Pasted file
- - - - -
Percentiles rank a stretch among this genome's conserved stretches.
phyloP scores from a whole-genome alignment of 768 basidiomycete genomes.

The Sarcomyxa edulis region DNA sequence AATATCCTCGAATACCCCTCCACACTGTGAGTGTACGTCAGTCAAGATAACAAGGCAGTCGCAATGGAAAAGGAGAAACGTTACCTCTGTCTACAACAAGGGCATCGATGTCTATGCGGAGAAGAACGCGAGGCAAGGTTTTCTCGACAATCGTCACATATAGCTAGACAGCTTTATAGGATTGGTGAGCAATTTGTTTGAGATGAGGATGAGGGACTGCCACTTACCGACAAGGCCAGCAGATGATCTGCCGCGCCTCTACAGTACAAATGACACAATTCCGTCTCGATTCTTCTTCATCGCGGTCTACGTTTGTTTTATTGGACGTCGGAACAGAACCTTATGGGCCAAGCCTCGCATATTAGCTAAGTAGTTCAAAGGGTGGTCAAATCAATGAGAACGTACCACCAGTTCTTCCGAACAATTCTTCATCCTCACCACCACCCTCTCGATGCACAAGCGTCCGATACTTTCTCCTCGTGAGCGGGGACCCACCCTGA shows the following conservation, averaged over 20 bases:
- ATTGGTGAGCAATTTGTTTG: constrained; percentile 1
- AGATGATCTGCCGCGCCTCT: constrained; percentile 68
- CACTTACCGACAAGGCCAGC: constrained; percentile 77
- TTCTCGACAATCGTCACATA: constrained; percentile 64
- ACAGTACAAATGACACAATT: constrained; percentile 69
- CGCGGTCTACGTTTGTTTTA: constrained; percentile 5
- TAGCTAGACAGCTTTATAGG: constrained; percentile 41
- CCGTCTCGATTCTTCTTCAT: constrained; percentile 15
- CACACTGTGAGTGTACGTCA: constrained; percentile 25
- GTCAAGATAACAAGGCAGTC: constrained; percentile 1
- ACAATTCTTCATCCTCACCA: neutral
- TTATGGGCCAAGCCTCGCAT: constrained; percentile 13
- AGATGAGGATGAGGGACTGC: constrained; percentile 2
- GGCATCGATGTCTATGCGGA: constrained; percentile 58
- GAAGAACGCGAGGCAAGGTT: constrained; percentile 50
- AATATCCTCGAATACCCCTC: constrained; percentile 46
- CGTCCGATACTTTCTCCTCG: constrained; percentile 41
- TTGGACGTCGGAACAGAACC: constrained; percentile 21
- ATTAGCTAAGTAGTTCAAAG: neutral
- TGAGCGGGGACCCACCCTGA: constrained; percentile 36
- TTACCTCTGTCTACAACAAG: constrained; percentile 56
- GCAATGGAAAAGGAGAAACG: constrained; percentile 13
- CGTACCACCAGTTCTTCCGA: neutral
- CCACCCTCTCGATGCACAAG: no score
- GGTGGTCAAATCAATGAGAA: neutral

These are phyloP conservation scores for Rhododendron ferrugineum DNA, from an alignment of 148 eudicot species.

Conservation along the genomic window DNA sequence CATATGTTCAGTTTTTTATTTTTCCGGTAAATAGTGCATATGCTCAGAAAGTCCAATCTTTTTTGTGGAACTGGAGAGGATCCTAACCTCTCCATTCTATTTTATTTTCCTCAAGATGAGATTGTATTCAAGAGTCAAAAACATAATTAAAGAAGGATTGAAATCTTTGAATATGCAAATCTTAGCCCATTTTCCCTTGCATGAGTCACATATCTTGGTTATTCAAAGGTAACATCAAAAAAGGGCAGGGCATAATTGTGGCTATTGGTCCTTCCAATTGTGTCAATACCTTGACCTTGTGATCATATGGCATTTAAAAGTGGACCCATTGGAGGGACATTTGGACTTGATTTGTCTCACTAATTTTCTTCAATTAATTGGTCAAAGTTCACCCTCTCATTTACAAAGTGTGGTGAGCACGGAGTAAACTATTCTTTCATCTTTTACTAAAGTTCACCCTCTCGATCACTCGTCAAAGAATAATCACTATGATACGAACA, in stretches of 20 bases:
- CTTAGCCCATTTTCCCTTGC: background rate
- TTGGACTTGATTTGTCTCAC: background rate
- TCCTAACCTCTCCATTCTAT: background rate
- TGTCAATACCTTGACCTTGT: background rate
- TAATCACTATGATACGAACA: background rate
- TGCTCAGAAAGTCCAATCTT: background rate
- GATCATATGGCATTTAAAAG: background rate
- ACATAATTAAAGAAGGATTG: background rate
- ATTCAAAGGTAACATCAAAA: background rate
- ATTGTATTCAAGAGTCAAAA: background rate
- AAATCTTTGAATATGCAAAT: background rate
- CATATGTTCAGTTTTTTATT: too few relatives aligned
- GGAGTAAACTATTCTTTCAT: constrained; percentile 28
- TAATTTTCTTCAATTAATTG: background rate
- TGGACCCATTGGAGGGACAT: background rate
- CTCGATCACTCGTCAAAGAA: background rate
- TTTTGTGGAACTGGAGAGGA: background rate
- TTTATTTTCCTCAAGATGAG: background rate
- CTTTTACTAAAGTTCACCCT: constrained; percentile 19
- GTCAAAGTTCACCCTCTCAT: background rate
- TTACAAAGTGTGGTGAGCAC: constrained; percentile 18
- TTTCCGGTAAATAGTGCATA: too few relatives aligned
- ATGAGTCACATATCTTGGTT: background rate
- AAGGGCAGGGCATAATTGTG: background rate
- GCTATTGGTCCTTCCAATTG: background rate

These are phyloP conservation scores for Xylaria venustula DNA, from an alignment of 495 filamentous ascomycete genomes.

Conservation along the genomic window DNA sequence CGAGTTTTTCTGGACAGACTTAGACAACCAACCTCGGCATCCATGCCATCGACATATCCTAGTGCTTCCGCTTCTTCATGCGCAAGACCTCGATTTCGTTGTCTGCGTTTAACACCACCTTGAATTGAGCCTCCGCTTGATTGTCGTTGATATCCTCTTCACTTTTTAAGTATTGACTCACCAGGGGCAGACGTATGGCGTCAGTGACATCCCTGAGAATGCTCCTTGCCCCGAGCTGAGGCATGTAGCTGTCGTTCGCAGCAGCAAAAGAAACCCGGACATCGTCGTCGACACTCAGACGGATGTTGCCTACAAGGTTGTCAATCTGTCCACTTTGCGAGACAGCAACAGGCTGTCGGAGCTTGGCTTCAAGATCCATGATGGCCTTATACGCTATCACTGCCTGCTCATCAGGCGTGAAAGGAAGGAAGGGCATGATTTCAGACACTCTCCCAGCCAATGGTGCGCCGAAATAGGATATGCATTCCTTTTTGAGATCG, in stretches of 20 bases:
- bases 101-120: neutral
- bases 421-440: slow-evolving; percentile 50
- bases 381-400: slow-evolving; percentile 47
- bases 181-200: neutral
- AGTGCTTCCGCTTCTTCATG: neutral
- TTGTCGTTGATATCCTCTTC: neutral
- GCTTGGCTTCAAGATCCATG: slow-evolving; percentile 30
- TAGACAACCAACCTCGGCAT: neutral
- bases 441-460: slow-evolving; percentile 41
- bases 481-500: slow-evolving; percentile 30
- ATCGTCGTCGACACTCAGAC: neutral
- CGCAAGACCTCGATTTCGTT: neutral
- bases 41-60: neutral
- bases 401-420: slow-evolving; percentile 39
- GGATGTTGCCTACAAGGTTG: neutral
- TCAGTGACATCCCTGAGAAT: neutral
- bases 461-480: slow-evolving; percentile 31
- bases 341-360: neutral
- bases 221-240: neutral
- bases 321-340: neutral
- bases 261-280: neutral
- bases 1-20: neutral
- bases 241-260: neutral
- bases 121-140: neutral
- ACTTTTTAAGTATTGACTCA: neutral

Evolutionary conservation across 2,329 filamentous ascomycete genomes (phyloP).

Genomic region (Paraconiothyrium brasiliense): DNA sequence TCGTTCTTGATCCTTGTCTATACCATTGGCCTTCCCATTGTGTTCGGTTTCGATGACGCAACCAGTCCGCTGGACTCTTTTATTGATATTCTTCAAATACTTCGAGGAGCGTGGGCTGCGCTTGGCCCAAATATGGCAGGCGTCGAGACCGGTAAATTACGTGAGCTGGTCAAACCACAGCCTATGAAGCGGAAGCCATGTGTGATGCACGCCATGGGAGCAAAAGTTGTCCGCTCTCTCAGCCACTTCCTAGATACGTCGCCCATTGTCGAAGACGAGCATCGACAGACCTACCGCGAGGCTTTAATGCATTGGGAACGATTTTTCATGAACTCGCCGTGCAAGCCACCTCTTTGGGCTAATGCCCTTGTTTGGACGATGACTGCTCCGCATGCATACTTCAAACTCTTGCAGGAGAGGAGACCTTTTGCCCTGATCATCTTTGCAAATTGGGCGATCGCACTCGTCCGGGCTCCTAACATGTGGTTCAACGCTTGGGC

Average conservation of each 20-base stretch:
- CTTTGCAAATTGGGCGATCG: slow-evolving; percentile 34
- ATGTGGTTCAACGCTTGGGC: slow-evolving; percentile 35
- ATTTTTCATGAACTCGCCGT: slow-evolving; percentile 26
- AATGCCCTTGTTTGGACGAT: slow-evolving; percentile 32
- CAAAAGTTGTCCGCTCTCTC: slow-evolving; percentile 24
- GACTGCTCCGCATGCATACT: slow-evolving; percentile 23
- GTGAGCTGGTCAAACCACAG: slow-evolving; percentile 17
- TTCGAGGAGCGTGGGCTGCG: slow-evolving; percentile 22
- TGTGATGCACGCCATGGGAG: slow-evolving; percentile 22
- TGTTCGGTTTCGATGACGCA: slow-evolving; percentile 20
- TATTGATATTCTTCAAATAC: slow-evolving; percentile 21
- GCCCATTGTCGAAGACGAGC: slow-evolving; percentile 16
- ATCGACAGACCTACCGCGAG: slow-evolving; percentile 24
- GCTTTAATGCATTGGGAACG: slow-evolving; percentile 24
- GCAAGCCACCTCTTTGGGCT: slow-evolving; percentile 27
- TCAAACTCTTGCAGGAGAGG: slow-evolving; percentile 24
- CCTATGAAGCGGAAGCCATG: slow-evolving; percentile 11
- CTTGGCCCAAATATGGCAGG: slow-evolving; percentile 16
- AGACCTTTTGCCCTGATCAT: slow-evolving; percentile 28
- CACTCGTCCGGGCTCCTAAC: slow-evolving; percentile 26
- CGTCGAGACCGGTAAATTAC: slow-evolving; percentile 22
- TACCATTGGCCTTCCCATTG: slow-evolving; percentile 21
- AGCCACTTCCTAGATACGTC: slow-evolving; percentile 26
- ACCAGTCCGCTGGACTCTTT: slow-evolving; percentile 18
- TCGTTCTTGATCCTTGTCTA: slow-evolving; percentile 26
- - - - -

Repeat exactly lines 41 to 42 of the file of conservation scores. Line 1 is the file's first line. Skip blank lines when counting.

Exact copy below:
- AAATCTTTGAATATGCAAAT: background rate
- CATATGTTCAGTTTTTTATT: too few relatives aligned